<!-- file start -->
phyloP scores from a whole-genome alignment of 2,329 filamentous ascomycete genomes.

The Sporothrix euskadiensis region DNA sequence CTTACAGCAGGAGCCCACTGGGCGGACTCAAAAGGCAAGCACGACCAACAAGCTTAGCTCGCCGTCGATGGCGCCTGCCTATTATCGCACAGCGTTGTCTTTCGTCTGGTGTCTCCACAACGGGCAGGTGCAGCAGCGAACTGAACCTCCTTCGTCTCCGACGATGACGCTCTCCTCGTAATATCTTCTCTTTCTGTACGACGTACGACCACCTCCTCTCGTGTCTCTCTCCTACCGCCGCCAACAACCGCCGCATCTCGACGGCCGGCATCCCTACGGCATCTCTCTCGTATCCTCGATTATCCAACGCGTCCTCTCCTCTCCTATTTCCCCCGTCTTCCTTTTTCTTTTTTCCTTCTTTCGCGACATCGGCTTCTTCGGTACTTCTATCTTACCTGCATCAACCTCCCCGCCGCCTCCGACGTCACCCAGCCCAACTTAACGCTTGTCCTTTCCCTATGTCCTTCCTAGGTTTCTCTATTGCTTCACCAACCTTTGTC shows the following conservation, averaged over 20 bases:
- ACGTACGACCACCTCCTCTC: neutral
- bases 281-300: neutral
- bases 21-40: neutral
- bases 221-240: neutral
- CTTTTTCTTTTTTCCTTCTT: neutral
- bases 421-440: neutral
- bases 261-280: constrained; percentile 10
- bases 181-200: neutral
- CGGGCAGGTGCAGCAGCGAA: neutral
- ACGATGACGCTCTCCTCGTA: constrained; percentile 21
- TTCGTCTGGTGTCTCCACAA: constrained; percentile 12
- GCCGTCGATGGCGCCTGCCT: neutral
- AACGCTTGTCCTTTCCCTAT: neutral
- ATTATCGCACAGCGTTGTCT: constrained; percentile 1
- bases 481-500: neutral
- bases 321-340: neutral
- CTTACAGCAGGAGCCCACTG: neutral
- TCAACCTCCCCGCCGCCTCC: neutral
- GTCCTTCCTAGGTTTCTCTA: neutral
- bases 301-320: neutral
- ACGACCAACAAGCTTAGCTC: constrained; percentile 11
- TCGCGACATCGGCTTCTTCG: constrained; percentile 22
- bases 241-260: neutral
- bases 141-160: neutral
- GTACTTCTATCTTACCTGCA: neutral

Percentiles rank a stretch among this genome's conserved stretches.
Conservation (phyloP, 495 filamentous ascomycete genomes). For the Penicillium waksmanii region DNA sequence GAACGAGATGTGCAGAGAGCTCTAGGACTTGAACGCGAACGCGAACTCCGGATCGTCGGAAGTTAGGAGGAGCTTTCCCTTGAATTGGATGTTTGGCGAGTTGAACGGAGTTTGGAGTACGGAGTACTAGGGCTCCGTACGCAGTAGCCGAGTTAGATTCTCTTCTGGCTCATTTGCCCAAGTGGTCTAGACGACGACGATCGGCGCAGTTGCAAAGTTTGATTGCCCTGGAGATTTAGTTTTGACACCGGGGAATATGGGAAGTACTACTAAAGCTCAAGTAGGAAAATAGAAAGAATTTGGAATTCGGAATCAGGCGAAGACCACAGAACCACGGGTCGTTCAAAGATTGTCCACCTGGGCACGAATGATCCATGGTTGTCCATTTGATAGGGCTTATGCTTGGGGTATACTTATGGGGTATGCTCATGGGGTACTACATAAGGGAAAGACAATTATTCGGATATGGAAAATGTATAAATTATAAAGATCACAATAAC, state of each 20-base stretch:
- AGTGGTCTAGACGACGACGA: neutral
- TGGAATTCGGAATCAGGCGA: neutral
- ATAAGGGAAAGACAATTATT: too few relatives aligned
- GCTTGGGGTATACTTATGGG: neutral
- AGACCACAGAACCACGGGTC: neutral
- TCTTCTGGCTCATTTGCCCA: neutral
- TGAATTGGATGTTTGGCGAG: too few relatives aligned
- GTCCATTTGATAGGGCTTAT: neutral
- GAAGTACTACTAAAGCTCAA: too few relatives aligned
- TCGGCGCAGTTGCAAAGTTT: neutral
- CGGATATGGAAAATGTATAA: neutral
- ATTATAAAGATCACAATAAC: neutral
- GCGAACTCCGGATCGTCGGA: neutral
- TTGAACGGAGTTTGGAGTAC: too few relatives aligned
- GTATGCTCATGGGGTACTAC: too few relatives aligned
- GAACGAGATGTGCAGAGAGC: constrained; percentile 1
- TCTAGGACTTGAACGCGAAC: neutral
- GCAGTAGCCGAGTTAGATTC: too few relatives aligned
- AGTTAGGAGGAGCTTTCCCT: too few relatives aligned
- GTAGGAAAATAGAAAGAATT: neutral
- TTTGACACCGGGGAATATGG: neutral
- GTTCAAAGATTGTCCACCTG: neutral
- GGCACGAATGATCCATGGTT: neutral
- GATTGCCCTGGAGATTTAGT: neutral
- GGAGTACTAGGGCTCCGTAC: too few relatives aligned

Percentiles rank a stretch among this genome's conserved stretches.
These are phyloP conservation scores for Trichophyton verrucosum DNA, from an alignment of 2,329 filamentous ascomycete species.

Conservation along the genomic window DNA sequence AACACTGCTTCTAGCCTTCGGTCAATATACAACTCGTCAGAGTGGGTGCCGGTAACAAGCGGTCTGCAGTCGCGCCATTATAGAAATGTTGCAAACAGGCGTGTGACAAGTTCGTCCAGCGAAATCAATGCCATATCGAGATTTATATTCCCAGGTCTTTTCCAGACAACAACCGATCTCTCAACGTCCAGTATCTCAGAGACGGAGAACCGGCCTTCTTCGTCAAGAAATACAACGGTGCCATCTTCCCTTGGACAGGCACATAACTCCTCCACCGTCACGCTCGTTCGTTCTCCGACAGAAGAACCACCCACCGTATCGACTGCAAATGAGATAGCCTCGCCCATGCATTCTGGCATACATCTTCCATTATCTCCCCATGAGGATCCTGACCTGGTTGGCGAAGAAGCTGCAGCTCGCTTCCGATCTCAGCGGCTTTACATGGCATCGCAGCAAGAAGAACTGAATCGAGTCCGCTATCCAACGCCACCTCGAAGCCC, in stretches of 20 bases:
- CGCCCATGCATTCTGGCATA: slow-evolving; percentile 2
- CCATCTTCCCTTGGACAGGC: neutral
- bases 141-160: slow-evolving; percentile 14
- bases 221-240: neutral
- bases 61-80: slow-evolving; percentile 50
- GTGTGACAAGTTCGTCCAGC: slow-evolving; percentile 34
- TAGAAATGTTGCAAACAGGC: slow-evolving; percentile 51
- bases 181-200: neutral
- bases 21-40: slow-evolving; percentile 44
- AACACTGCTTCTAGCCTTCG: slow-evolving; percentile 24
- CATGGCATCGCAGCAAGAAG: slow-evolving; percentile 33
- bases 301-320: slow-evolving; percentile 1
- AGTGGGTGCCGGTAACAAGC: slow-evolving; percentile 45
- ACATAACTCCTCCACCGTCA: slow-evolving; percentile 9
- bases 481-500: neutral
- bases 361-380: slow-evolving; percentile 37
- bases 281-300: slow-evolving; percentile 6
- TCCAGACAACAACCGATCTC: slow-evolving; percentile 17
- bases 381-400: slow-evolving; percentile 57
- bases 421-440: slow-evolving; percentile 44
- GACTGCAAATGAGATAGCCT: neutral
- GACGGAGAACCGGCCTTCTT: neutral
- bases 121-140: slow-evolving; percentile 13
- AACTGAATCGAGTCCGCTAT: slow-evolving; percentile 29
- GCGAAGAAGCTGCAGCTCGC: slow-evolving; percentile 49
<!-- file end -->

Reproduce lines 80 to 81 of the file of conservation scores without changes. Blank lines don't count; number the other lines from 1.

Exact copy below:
- bases 121-140: slow-evolving; percentile 13
- AACTGAATCGAGTCCGCTAT: slow-evolving; percentile 29